Architect Dirk Hebel and engineer Philippe Block use fungi to build beautiful self-supporting structures.  They have created a tree-shaped structure consisting almost entirely of mycelium.

The material they use is formed from the root network of mushrooms. The duo claims that this material is capable of providing the structure of a two-storey building if the right geometry is used in the design. “Then we can demonstrate something that can actually be very stable, through its form, rather than through the strength of the material,” explains Block.

Their installation, called MycoTree, consists of dozens of mycelium components that support one another in compression. A system of bamboo endplates and metal dowels keep these components together – but it is the mycelium that is taking all the load.


The templates for the moulds, created by Block’s team were sent to a mushroom farming company in Indonesia called Mycotech. The blocks were grown there, before being transported to Seoul for assembly. Mushroom spores are mixed with sawdust and sugarcane. The fungi consume the nutrients. After a few days, it begins to transform into a dense and spongy mass.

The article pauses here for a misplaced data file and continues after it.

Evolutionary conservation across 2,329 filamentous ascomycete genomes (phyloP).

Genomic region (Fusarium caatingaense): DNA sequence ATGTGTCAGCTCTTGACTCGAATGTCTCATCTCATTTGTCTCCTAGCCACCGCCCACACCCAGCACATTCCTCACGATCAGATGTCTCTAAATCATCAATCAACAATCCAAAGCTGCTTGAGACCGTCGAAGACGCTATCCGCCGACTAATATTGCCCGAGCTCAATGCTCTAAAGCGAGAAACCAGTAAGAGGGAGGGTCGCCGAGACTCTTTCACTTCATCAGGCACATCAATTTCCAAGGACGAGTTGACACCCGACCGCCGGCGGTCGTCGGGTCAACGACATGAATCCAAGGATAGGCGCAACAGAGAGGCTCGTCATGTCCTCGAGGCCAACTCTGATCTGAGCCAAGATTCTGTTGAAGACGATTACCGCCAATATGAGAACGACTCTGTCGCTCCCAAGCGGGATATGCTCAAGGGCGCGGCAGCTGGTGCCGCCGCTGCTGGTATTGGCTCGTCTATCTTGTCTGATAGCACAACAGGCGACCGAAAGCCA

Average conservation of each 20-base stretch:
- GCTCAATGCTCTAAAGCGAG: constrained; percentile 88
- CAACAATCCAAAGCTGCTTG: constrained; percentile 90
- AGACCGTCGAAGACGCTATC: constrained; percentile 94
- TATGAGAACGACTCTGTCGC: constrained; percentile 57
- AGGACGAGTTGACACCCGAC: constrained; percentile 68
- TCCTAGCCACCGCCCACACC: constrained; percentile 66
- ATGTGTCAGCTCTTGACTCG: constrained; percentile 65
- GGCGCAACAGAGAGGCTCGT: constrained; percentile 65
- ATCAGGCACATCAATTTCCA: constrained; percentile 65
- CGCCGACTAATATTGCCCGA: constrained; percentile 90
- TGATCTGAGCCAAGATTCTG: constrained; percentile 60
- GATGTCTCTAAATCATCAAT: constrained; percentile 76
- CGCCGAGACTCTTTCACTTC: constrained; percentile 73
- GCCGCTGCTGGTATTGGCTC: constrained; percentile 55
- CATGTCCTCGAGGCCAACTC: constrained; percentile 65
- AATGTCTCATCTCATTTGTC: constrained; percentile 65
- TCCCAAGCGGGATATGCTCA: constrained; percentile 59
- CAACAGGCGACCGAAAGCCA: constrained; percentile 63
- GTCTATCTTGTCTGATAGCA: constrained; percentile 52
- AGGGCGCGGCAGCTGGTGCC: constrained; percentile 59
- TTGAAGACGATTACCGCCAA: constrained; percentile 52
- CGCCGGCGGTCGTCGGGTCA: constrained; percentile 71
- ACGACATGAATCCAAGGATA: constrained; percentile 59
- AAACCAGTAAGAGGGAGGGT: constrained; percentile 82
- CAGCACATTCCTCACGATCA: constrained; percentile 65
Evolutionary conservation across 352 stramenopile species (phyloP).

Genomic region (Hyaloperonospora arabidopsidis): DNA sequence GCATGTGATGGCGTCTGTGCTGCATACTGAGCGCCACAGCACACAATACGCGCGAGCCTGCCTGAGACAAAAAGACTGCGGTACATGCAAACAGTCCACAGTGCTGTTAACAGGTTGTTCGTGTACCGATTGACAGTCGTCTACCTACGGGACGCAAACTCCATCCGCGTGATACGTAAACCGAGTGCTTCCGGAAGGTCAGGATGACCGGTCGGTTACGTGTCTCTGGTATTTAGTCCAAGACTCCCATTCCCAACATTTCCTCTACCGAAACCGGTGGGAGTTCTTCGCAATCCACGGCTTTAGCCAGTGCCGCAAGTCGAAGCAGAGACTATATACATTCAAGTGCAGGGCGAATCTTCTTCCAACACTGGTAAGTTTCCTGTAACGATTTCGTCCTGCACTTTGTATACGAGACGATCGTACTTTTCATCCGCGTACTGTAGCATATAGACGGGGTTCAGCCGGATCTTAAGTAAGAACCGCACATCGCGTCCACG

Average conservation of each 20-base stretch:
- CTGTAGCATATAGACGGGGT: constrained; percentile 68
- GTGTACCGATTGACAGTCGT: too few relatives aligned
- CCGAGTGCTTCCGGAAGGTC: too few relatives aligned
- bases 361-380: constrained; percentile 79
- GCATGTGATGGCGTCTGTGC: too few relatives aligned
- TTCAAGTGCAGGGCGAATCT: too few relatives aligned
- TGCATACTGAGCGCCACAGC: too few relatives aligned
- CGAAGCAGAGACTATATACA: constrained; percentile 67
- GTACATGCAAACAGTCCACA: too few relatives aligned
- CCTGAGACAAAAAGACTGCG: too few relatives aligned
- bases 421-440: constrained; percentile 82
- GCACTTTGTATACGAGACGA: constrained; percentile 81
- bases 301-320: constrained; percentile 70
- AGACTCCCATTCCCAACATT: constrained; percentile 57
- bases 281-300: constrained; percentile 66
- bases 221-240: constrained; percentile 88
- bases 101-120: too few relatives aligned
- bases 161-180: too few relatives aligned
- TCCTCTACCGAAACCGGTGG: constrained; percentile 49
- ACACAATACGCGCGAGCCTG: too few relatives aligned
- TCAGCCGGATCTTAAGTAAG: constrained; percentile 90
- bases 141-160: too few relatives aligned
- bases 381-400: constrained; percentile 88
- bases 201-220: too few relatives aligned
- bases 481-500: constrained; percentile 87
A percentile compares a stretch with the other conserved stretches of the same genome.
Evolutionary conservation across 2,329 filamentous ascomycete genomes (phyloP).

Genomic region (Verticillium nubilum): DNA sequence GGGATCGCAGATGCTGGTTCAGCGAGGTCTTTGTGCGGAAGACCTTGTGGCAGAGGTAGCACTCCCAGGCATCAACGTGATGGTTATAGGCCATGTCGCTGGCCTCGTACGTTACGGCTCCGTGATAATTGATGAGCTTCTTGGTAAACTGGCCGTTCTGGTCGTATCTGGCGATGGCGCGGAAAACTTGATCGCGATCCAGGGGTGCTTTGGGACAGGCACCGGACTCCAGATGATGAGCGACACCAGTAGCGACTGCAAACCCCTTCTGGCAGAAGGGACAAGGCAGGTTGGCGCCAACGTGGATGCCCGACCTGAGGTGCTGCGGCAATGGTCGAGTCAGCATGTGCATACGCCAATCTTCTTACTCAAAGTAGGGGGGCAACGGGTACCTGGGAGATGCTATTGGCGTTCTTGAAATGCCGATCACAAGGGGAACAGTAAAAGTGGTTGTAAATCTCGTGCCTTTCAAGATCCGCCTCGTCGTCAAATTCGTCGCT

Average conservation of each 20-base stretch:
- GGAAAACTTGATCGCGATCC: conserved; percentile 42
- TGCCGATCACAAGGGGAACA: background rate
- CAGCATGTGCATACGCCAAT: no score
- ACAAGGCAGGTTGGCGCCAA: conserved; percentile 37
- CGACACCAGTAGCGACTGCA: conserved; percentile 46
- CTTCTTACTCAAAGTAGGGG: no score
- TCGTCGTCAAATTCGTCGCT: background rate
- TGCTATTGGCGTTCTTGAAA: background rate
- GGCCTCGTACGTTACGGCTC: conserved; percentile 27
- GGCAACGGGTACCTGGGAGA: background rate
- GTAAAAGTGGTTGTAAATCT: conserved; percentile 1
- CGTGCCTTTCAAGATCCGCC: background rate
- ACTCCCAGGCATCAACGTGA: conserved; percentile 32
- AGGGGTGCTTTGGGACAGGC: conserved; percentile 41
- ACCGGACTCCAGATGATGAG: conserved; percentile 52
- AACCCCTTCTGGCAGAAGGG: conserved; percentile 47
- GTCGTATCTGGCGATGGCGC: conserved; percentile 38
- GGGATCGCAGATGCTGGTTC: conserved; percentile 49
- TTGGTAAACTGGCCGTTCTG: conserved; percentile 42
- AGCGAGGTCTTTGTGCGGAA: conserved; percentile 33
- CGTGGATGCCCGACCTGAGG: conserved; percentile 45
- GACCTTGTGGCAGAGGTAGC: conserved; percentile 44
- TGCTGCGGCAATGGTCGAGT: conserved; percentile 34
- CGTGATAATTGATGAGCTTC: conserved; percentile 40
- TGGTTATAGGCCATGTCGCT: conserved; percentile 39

It is then transferred into moulds, where it continues to densify. The mycelium will develop a thick skin that helps to protect it.
After the material is dehydrated to kill the organism and stop the growing process, it is used as a building block.


Structure shows how mushrooms could create building frameworks

While some architects have been experimenting with mushroom mycelium as a cladding material, architect Dirk Hebel and engineer Philippe Block have gone one step further – by using fungi to build self-supporting structures. Hebel, who leads the Sustainable Construction unit at Karlsruhe Institute of Technology, and Block, who founded the Block Research Group at ETH Zürich, have created a tree-shaped structure consisting almost entirely of mycelium.

experimenting with mushroom mycelium as a cladding material